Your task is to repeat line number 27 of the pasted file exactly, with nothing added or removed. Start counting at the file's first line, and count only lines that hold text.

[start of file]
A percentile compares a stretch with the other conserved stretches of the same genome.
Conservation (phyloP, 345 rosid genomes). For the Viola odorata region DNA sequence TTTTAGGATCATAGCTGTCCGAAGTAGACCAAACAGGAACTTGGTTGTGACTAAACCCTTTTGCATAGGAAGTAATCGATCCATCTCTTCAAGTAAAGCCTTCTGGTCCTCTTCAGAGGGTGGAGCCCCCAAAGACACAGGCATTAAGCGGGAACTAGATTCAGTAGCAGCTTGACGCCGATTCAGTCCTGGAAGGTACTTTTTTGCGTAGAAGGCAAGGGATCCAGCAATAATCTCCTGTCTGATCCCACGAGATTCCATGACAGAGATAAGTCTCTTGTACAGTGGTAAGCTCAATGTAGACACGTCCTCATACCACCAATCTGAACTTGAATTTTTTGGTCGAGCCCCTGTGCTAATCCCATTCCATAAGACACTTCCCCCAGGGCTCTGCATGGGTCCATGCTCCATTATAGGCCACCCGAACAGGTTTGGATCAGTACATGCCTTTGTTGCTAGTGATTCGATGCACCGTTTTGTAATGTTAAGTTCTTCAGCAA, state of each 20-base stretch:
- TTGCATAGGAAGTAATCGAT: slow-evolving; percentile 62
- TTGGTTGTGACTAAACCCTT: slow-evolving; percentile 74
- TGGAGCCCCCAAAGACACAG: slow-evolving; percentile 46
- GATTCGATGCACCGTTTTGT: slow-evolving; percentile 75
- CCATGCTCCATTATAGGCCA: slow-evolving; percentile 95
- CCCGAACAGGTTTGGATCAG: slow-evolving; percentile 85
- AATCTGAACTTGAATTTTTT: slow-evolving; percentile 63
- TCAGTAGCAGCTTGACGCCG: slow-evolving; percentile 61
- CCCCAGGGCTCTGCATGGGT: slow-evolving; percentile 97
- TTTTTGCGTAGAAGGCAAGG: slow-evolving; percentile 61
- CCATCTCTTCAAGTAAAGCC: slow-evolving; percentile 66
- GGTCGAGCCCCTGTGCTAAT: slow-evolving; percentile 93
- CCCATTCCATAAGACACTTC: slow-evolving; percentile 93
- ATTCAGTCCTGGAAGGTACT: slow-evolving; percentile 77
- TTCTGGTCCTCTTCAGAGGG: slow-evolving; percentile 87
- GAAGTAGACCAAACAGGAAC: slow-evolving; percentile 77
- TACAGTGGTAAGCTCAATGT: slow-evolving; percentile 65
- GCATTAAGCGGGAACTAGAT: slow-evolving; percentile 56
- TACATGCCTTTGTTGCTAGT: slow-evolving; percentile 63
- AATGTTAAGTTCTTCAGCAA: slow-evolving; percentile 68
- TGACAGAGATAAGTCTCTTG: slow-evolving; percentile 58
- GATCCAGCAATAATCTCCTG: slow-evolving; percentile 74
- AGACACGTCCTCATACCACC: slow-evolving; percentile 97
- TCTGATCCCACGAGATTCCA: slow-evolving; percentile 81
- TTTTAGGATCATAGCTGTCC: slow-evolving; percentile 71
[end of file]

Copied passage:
- TTTTAGGATCATAGCTGTCC: slow-evolving; percentile 71